Saturday, September 16, 2017

Games Indians Play - V. Raghunathan

Why we are the way we are 
In a rare attempt to understand the Indianness of Indians—among the most intelligent people in the world; but also; to a dispassionate eye; perhaps the most baffling—V. Raghunathan uses the props of game theory and behavioural economics to provide an insight into the difficult conundrum of why we are the way we are. 
He puts under the scanner our attitudes towards rationality and irrationality; selflessness and selfishness; competition and cooperation; and collaboration and deception. 
Drawing examples from the way we behave in day-to-day situations; Games Indians Play tries to show how in the long run each one of us—whether businessmen; politicians; bureaucrats; or just plain us—stand to profit more if we were to assume a little self-regulation; give fairness a chance and strive to cooperate and collaborate a little more even if self-interest were to be our main driving force.
[Book Description Source: ]

India is blessed with many intelligent minds.
Most Indians are more adept at maths and logic than people around the globe.
However, as a nation, we are still falling behind.
Our collective naiveté might be to blame, but how is it that we boast equal parts intelligence and naiveté?
In this book, the writer explains that Indians mistake talk for action. He tries to help readers understand why this happens and how we can change this.
He uses game theory to explain the behaviour of Indians and tries to combine these explanations with concepts of behavioural economics.
The author also presents his twelve points on the fallacies of Indians, explaining that our low trustworthiness, private smartness and public dumbness, fatalist outlook, over-intelligence, lack of public hygiene, self-regulation or a sense of fairness, reluctance to penalize wrong conduct, mistaking talk for action, deep-rooted corruption, inability to follow systems, a sense of self-worth and a propensity to look for loopholes in laws.
He helps readers understand how to break this vicious cycle and how to bring a change in the image Indians have around the world.
This is a definite read for all Indians who are trying to understand what is keeping them one step behind in the rise to success 

[Book Summary Source:]

Goodreads Rating - 3.45 out of 5 ( 507 Ratings , 78 Reviews  - As on September 16 2017)
My Rating  3 out of 5
My Comments:
Interesting analysis through Game Theory of the typical behaviors observed in the Indian society with a nice touch of humor and food for thought.

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Wednesday, September 6, 2017

Interpreter of Maladies - Jhumpa Lahiri

Published first in the year 1999, Interpreter Of Maladies is a collection of nine short stories that revolve around the lives of Indian Americans, and their struggle to blend in with American culture.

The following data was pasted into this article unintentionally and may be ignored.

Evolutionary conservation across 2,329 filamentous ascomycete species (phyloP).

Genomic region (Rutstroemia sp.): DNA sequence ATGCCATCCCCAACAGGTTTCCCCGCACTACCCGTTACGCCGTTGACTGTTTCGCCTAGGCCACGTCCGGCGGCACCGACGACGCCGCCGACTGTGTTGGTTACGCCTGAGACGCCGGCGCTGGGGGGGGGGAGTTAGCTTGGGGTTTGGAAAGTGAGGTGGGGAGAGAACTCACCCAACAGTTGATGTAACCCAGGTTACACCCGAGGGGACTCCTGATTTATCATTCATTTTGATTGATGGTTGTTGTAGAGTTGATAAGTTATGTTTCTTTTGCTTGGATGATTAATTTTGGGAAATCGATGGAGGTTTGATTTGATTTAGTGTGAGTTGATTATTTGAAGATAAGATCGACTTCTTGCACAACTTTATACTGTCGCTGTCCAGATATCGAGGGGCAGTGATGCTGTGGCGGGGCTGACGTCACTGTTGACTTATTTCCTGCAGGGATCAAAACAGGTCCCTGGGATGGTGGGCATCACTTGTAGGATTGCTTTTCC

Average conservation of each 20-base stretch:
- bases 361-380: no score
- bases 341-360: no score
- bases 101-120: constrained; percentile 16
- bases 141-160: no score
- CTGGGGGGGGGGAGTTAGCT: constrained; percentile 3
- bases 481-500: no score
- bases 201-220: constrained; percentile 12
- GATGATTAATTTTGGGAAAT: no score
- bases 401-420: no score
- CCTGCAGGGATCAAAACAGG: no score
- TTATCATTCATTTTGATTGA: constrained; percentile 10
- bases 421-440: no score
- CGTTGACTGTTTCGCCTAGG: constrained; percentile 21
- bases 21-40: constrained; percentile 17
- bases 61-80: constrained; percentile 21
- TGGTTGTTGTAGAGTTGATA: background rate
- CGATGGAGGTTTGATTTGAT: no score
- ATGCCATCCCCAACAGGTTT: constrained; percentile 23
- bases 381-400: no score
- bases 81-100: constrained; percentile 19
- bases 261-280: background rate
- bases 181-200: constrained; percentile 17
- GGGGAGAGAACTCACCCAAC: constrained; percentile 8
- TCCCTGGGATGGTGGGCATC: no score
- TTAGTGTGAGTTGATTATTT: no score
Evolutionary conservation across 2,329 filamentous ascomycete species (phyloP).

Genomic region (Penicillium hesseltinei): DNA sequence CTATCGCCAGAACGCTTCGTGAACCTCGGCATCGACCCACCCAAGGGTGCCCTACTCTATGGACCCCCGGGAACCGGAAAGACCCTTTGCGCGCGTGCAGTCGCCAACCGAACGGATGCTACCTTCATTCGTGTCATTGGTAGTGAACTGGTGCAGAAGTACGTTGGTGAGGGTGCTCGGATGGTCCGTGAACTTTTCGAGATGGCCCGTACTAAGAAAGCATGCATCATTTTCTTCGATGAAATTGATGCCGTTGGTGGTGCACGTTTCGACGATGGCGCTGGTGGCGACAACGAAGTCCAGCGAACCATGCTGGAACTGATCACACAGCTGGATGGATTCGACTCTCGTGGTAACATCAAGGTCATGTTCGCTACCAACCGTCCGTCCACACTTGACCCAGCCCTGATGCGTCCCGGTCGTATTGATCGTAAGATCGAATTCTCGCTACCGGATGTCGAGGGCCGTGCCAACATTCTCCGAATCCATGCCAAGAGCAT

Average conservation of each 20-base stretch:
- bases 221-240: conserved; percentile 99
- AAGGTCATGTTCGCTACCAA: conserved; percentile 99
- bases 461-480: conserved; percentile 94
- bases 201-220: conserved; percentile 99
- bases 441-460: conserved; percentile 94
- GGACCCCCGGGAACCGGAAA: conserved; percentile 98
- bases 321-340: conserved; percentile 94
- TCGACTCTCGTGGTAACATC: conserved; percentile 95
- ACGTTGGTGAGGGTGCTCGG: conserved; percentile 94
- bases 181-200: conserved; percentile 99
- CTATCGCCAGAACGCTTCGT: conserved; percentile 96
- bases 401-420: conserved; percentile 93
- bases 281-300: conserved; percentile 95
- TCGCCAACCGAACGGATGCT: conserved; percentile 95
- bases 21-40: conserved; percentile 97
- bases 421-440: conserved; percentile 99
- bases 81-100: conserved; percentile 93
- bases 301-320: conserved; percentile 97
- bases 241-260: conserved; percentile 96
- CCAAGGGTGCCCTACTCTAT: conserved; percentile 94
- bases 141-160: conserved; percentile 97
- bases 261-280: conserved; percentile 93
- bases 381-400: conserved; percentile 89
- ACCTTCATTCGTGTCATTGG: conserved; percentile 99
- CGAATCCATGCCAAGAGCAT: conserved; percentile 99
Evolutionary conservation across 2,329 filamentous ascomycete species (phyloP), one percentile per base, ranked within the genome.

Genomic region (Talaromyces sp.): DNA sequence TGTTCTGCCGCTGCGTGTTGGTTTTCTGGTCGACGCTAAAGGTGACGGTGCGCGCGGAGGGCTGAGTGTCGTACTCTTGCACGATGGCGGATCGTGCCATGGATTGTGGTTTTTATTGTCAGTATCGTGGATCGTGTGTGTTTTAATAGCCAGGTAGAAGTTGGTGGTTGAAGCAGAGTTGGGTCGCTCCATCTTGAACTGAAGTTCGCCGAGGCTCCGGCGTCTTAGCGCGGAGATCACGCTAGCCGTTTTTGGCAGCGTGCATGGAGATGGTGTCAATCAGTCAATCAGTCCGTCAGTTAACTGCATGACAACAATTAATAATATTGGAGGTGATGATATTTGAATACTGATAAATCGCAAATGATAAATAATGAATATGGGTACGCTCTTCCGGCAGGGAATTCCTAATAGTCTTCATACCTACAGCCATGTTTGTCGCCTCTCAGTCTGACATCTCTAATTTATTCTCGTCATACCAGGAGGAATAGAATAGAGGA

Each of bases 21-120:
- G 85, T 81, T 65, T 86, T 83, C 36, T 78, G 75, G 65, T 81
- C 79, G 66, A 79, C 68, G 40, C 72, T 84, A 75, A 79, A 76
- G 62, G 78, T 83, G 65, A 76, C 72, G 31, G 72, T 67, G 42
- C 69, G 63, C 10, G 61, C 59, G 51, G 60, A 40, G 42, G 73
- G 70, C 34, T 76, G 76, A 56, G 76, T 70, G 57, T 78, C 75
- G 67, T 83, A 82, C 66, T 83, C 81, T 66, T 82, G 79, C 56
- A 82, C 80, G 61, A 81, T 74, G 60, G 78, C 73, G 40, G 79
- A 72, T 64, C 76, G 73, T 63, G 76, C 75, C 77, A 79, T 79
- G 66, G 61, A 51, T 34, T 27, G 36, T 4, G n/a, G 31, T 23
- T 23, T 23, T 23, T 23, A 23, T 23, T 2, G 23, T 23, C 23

The first story, A Temporary Matter, revolves around the crumbling relationship between an Indian couple, Shukumar and Shobha. 
Their relationship begins to disintegrate due to the passing away of their baby, which causes a change in Shobha’s personality and makes her aloof. 
With time, the distance between them increases, and they soon receive a notice about a power cut that would occur for one hour at night daily. 
Each day, they would spend that time talking about a number of dark secrets, which they never shared before, which got more, and more controversial, indicating the end of their marriage. 

The main story of this book, Interpreter of Maladies, is based on Mr. and Mrs. Das, who were NRIs visiting India. 
They meet Mr. Kapasi, who serves as their tour guide, and has a day job as well, which was that of an interpreter in a doctor’s clinic. 
Mrs. Das and Mr. Kapasi begin to feel a strong attraction towards each other, and she shares a highly personal secret with him about herself, which could place her marriage in jeopardy.

Another story in this book, Mrs. Sen’s, revolves around an 11 year old Eliot who begins to stay with Mrs. Sen, whose husband is a university professor. 
She spends her time with Eliot, telling him about her life in Calcutta, and how she terribly missed living there. 
One day, she drives to the market without her spouse and meets with an accident, after which Eliot stops living with Mrs. Sen.

Interpreters of Maladies has been greatly appreciated by readers worldwide, and fetched Lahiri the Hemingway Foundation/PEN Award and the Pulitzer Prize for Fiction. This book has sold more than 15 million copies across the globe.
[Source: ]

Goodreads Rating - 4.12 out of 5 ( 125,603 Ratings , 8174 Reviews  - As on September 03  2017)
My Rating  3 out of 5
My Comments:
I liked it. Nothing exceptional though. Her novel 'The Namesake" was better.

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